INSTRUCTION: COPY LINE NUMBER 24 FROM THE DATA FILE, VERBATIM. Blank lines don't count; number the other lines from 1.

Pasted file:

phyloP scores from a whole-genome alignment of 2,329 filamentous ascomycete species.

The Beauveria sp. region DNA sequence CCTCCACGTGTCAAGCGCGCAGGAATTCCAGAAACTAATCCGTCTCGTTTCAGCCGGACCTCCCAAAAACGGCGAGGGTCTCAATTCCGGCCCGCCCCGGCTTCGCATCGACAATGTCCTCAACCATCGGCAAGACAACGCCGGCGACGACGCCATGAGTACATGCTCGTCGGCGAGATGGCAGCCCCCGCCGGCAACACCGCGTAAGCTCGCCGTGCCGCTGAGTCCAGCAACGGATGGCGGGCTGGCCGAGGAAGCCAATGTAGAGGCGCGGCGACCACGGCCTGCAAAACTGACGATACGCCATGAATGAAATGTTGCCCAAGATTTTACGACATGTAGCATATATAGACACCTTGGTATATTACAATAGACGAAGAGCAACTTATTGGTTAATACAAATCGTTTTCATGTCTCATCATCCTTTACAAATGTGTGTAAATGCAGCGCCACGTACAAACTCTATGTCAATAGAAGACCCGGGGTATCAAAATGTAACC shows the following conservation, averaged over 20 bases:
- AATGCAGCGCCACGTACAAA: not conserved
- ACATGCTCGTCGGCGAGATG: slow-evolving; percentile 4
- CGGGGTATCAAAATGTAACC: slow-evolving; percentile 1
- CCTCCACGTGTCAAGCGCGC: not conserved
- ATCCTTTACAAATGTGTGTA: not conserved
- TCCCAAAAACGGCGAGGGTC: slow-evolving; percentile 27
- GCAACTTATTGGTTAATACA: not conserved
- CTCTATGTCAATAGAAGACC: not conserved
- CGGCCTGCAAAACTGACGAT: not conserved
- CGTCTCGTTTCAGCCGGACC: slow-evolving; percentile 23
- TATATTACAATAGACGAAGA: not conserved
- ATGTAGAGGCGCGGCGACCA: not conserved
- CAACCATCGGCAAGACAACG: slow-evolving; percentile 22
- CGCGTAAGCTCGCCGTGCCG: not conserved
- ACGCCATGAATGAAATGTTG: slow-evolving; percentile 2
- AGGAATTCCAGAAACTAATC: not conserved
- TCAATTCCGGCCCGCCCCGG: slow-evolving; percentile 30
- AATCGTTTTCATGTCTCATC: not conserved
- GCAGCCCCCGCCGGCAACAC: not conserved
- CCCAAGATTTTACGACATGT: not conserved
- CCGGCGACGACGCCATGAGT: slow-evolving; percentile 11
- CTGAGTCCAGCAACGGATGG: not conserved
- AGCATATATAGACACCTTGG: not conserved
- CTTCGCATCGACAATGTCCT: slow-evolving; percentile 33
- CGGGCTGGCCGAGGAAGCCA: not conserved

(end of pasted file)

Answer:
- CTGAGTCCAGCAACGGATGG: not conserved